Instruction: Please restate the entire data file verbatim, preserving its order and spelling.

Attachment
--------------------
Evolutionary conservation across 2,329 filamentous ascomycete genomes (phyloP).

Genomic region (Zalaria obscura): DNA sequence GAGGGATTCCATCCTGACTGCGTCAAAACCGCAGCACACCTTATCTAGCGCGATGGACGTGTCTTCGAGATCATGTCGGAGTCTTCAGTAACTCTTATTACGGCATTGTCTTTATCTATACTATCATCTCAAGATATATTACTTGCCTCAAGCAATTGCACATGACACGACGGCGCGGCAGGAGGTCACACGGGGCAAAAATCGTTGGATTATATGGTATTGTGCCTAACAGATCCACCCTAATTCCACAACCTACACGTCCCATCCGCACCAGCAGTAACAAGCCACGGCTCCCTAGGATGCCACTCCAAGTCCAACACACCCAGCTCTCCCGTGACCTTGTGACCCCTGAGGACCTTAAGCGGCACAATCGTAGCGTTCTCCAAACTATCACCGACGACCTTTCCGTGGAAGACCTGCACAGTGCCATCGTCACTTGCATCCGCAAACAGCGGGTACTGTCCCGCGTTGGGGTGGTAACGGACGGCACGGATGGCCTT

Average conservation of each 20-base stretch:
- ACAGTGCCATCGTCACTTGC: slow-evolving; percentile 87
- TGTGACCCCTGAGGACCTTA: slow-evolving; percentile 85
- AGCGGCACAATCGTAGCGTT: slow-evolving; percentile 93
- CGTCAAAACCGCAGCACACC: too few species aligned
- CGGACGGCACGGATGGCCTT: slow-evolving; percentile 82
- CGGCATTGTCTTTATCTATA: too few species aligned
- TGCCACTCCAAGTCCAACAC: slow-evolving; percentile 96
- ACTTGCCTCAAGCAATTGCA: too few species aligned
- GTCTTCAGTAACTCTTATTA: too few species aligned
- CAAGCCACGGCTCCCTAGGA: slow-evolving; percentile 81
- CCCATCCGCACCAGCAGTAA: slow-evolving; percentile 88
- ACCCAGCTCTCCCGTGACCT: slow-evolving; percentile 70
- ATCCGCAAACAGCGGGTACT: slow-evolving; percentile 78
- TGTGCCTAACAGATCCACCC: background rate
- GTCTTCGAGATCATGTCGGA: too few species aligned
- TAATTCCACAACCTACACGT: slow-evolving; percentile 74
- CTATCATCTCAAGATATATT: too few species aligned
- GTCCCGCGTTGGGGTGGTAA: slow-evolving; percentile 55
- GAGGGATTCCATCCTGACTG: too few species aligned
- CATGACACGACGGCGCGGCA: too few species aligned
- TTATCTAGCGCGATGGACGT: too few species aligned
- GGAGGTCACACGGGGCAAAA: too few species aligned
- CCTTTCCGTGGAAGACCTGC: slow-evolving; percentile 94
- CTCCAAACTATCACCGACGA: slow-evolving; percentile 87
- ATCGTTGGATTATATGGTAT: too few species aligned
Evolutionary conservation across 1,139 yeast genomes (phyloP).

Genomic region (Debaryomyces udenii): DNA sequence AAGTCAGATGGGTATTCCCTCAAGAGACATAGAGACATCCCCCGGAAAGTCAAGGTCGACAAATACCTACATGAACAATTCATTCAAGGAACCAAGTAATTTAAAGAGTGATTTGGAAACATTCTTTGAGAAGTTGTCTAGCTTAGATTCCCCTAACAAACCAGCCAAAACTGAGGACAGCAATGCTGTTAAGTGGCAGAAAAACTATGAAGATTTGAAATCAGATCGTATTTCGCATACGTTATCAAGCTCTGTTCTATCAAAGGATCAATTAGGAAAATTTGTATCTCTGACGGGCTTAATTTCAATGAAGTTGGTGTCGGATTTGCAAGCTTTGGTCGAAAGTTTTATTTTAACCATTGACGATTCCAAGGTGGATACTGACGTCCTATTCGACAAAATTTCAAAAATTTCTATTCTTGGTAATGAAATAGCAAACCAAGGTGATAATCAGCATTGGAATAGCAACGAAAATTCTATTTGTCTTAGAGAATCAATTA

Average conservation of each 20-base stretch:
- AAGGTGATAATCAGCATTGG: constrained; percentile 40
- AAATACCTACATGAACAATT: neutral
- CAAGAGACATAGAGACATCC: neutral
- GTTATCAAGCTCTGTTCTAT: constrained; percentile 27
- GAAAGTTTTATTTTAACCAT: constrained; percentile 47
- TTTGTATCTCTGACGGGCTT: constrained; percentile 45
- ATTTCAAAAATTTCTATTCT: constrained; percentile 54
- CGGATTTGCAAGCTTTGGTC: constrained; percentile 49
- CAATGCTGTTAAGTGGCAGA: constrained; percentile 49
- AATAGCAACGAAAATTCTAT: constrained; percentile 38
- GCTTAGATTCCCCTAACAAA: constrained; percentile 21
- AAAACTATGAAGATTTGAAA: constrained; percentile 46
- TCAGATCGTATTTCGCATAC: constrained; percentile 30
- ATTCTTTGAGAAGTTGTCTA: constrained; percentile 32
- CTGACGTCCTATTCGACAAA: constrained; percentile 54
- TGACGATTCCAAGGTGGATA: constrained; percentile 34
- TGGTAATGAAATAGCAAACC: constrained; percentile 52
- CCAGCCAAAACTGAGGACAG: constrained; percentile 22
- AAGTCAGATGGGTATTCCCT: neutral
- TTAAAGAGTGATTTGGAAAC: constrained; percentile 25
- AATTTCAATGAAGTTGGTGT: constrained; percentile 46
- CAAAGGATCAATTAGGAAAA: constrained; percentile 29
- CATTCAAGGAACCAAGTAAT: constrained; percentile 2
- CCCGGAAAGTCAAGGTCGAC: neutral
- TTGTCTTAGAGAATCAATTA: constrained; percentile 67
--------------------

Evolutionary conservation across 2,329 filamentous ascomycete genomes (phyloP).

Genomic region (Zalaria obscura): DNA sequence GAGGGATTCCATCCTGACTGCGTCAAAACCGCAGCACACCTTATCTAGCGCGATGGACGTGTCTTCGAGATCATGTCGGAGTCTTCAGTAACTCTTATTACGGCATTGTCTTTATCTATACTATCATCTCAAGATATATTACTTGCCTCAAGCAATTGCACATGACACGACGGCGCGGCAGGAGGTCACACGGGGCAAAAATCGTTGGATTATATGGTATTGTGCCTAACAGATCCACCCTAATTCCACAACCTACACGTCCCATCCGCACCAGCAGTAACAAGCCACGGCTCCCTAGGATGCCACTCCAAGTCCAACACACCCAGCTCTCCCGTGACCTTGTGACCCCTGAGGACCTTAAGCGGCACAATCGTAGCGTTCTCCAAACTATCACCGACGACCTTTCCGTGGAAGACCTGCACAGTGCCATCGTCACTTGCATCCGCAAACAGCGGGTACTGTCCCGCGTTGGGGTGGTAACGGACGGCACGGATGGCCTT

Average conservation of each 20-base stretch:
- ACAGTGCCATCGTCACTTGC: slow-evolving; percentile 87
- TGTGACCCCTGAGGACCTTA: slow-evolving; percentile 85
- AGCGGCACAATCGTAGCGTT: slow-evolving; percentile 93
- CGTCAAAACCGCAGCACACC: too few species aligned
- CGGACGGCACGGATGGCCTT: slow-evolving; percentile 82
- CGGCATTGTCTTTATCTATA: too few species aligned
- TGCCACTCCAAGTCCAACAC: slow-evolving; percentile 96
- ACTTGCCTCAAGCAATTGCA: too few species aligned
- GTCTTCAGTAACTCTTATTA: too few species aligned
- CAAGCCACGGCTCCCTAGGA: slow-evolving; percentile 81
- CCCATCCGCACCAGCAGTAA: slow-evolving; percentile 88
- ACCCAGCTCTCCCGTGACCT: slow-evolving; percentile 70
- ATCCGCAAACAGCGGGTACT: slow-evolving; percentile 78
- TGTGCCTAACAGATCCACCC: background rate
- GTCTTCGAGATCATGTCGGA: too few species aligned
- TAATTCCACAACCTACACGT: slow-evolving; percentile 74
- CTATCATCTCAAGATATATT: too few species aligned
- GTCCCGCGTTGGGGTGGTAA: slow-evolving; percentile 55
- GAGGGATTCCATCCTGACTG: too few species aligned
- CATGACACGACGGCGCGGCA: too few species aligned
- TTATCTAGCGCGATGGACGT: too few species aligned
- GGAGGTCACACGGGGCAAAA: too few species aligned
- CCTTTCCGTGGAAGACCTGC: slow-evolving; percentile 94
- CTCCAAACTATCACCGACGA: slow-evolving; percentile 87
- ATCGTTGGATTATATGGTAT: too few species aligned
Evolutionary conservation across 1,139 yeast genomes (phyloP).

Genomic region (Debaryomyces udenii): DNA sequence AAGTCAGATGGGTATTCCCTCAAGAGACATAGAGACATCCCCCGGAAAGTCAAGGTCGACAAATACCTACATGAACAATTCATTCAAGGAACCAAGTAATTTAAAGAGTGATTTGGAAACATTCTTTGAGAAGTTGTCTAGCTTAGATTCCCCTAACAAACCAGCCAAAACTGAGGACAGCAATGCTGTTAAGTGGCAGAAAAACTATGAAGATTTGAAATCAGATCGTATTTCGCATACGTTATCAAGCTCTGTTCTATCAAAGGATCAATTAGGAAAATTTGTATCTCTGACGGGCTTAATTTCAATGAAGTTGGTGTCGGATTTGCAAGCTTTGGTCGAAAGTTTTATTTTAACCATTGACGATTCCAAGGTGGATACTGACGTCCTATTCGACAAAATTTCAAAAATTTCTATTCTTGGTAATGAAATAGCAAACCAAGGTGATAATCAGCATTGGAATAGCAACGAAAATTCTATTTGTCTTAGAGAATCAATTA

Average conservation of each 20-base stretch:
- AAGGTGATAATCAGCATTGG: constrained; percentile 40
- AAATACCTACATGAACAATT: neutral
- CAAGAGACATAGAGACATCC: neutral
- GTTATCAAGCTCTGTTCTAT: constrained; percentile 27
- GAAAGTTTTATTTTAACCAT: constrained; percentile 47
- TTTGTATCTCTGACGGGCTT: constrained; percentile 45
- ATTTCAAAAATTTCTATTCT: constrained; percentile 54
- CGGATTTGCAAGCTTTGGTC: constrained; percentile 49
- CAATGCTGTTAAGTGGCAGA: constrained; percentile 49
- AATAGCAACGAAAATTCTAT: constrained; percentile 38
- GCTTAGATTCCCCTAACAAA: constrained; percentile 21
- AAAACTATGAAGATTTGAAA: constrained; percentile 46
- TCAGATCGTATTTCGCATAC: constrained; percentile 30
- ATTCTTTGAGAAGTTGTCTA: constrained; percentile 32
- CTGACGTCCTATTCGACAAA: constrained; percentile 54
- TGACGATTCCAAGGTGGATA: constrained; percentile 34
- TGGTAATGAAATAGCAAACC: constrained; percentile 52
- CCAGCCAAAACTGAGGACAG: constrained; percentile 22
- AAGTCAGATGGGTATTCCCT: neutral
- TTAAAGAGTGATTTGGAAAC: constrained; percentile 25
- AATTTCAATGAAGTTGGTGT: constrained; percentile 46
- CAAAGGATCAATTAGGAAAA: constrained; percentile 29
- CATTCAAGGAACCAAGTAAT: constrained; percentile 2
- CCCGGAAAGTCAAGGTCGAC: neutral
- TTGTCTTAGAGAATCAATTA: constrained; percentile 67